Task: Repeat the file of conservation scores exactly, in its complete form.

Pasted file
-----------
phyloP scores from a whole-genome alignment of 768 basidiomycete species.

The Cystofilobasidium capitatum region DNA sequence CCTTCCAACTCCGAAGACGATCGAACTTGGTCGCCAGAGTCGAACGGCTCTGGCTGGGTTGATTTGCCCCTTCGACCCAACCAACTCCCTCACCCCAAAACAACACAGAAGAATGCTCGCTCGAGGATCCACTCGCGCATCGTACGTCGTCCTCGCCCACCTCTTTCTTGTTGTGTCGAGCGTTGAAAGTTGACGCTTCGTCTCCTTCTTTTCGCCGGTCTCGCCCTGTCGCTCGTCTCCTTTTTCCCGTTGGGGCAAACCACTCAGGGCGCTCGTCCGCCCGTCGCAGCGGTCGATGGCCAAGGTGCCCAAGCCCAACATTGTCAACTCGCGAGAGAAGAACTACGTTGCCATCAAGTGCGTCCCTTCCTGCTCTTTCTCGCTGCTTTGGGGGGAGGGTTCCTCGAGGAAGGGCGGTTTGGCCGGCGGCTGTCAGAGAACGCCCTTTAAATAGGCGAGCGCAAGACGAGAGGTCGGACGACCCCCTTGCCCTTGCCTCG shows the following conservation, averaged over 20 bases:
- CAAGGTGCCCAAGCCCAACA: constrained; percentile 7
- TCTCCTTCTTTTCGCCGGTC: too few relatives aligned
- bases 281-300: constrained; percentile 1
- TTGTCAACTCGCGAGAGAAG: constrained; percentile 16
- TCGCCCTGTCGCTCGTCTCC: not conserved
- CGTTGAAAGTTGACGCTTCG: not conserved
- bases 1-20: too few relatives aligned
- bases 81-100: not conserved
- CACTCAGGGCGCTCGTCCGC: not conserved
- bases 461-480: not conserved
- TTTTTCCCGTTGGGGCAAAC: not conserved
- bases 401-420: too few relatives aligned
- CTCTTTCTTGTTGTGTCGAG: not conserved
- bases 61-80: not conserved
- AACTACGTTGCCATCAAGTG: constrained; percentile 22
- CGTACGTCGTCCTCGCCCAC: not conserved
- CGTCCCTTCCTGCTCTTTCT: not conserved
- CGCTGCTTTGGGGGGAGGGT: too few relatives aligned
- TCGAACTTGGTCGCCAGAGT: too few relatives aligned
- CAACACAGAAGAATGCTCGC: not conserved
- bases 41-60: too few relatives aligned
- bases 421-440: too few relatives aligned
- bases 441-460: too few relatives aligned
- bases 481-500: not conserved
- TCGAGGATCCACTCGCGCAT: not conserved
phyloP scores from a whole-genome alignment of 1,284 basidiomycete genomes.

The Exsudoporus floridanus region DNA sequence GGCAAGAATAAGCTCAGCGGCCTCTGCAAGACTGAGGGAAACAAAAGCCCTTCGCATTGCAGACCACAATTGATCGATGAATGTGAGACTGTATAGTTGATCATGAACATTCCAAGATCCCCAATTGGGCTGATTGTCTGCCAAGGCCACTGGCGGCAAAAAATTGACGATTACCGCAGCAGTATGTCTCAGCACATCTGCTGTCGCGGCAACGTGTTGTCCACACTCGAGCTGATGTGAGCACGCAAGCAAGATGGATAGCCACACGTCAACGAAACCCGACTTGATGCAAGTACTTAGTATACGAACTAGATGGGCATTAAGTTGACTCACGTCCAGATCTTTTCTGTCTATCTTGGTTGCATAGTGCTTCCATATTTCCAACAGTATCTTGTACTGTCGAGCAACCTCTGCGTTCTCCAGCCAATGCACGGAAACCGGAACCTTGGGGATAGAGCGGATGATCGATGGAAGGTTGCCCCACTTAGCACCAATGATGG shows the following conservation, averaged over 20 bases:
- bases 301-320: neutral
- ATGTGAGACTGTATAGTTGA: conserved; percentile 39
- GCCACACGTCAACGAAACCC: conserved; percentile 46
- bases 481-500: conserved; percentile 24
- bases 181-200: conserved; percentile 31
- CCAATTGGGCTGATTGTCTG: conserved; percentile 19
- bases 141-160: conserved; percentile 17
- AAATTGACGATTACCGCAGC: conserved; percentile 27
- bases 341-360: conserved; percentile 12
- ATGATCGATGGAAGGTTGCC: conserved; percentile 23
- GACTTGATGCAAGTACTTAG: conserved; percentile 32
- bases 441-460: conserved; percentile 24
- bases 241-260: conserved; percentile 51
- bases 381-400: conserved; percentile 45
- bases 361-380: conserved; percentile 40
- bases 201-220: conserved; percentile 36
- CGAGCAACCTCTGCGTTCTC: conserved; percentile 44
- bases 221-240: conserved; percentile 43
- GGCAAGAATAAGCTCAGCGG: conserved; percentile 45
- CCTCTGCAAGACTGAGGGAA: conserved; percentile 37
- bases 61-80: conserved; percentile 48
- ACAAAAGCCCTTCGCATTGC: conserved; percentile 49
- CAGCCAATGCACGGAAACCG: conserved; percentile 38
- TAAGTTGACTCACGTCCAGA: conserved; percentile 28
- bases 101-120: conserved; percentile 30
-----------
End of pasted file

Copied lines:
phyloP scores from a whole-genome alignment of 768 basidiomycete species.

The Cystofilobasidium capitatum region DNA sequence CCTTCCAACTCCGAAGACGATCGAACTTGGTCGCCAGAGTCGAACGGCTCTGGCTGGGTTGATTTGCCCCTTCGACCCAACCAACTCCCTCACCCCAAAACAACACAGAAGAATGCTCGCTCGAGGATCCACTCGCGCATCGTACGTCGTCCTCGCCCACCTCTTTCTTGTTGTGTCGAGCGTTGAAAGTTGACGCTTCGTCTCCTTCTTTTCGCCGGTCTCGCCCTGTCGCTCGTCTCCTTTTTCCCGTTGGGGCAAACCACTCAGGGCGCTCGTCCGCCCGTCGCAGCGGTCGATGGCCAAGGTGCCCAAGCCCAACATTGTCAACTCGCGAGAGAAGAACTACGTTGCCATCAAGTGCGTCCCTTCCTGCTCTTTCTCGCTGCTTTGGGGGGAGGGTTCCTCGAGGAAGGGCGGTTTGGCCGGCGGCTGTCAGAGAACGCCCTTTAAATAGGCGAGCGCAAGACGAGAGGTCGGACGACCCCCTTGCCCTTGCCTCG shows the following conservation, averaged over 20 bases:
- CAAGGTGCCCAAGCCCAACA: constrained; percentile 7
- TCTCCTTCTTTTCGCCGGTC: too few relatives aligned
- bases 281-300: constrained; percentile 1
- TTGTCAACTCGCGAGAGAAG: constrained; percentile 16
- TCGCCCTGTCGCTCGTCTCC: not conserved
- CGTTGAAAGTTGACGCTTCG: not conserved
- bases 1-20: too few relatives aligned
- bases 81-100: not conserved
- CACTCAGGGCGCTCGTCCGC: not conserved
- bases 461-480: not conserved
- TTTTTCCCGTTGGGGCAAAC: not conserved
- bases 401-420: too few relatives aligned
- CTCTTTCTTGTTGTGTCGAG: not conserved
- bases 61-80: not conserved
- AACTACGTTGCCATCAAGTG: constrained; percentile 22
- CGTACGTCGTCCTCGCCCAC: not conserved
- CGTCCCTTCCTGCTCTTTCT: not conserved
- CGCTGCTTTGGGGGGAGGGT: too few relatives aligned
- TCGAACTTGGTCGCCAGAGT: too few relatives aligned
- CAACACAGAAGAATGCTCGC: not conserved
- bases 41-60: too few relatives aligned
- bases 421-440: too few relatives aligned
- bases 441-460: too few relatives aligned
- bases 481-500: not conserved
- TCGAGGATCCACTCGCGCAT: not conserved
phyloP scores from a whole-genome alignment of 1,284 basidiomycete genomes.

The Exsudoporus floridanus region DNA sequence GGCAAGAATAAGCTCAGCGGCCTCTGCAAGACTGAGGGAAACAAAAGCCCTTCGCATTGCAGACCACAATTGATCGATGAATGTGAGACTGTATAGTTGATCATGAACATTCCAAGATCCCCAATTGGGCTGATTGTCTGCCAAGGCCACTGGCGGCAAAAAATTGACGATTACCGCAGCAGTATGTCTCAGCACATCTGCTGTCGCGGCAACGTGTTGTCCACACTCGAGCTGATGTGAGCACGCAAGCAAGATGGATAGCCACACGTCAACGAAACCCGACTTGATGCAAGTACTTAGTATACGAACTAGATGGGCATTAAGTTGACTCACGTCCAGATCTTTTCTGTCTATCTTGGTTGCATAGTGCTTCCATATTTCCAACAGTATCTTGTACTGTCGAGCAACCTCTGCGTTCTCCAGCCAATGCACGGAAACCGGAACCTTGGGGATAGAGCGGATGATCGATGGAAGGTTGCCCCACTTAGCACCAATGATGG shows the following conservation, averaged over 20 bases:
- bases 301-320: neutral
- ATGTGAGACTGTATAGTTGA: conserved; percentile 39
- GCCACACGTCAACGAAACCC: conserved; percentile 46
- bases 481-500: conserved; percentile 24
- bases 181-200: conserved; percentile 31
- CCAATTGGGCTGATTGTCTG: conserved; percentile 19
- bases 141-160: conserved; percentile 17
- AAATTGACGATTACCGCAGC: conserved; percentile 27
- bases 341-360: conserved; percentile 12
- ATGATCGATGGAAGGTTGCC: conserved; percentile 23
- GACTTGATGCAAGTACTTAG: conserved; percentile 32
- bases 441-460: conserved; percentile 24
- bases 241-260: conserved; percentile 51
- bases 381-400: conserved; percentile 45
- bases 361-380: conserved; percentile 40
- bases 201-220: conserved; percentile 36
- CGAGCAACCTCTGCGTTCTC: conserved; percentile 44
- bases 221-240: conserved; percentile 43
- GGCAAGAATAAGCTCAGCGG: conserved; percentile 45
- CCTCTGCAAGACTGAGGGAA: conserved; percentile 37
- bases 61-80: conserved; percentile 48
- ACAAAAGCCCTTCGCATTGC: conserved; percentile 49
- CAGCCAATGCACGGAAACCG: conserved; percentile 38
- TAAGTTGACTCACGTCCAGA: conserved; percentile 28
- bases 101-120: conserved; percentile 30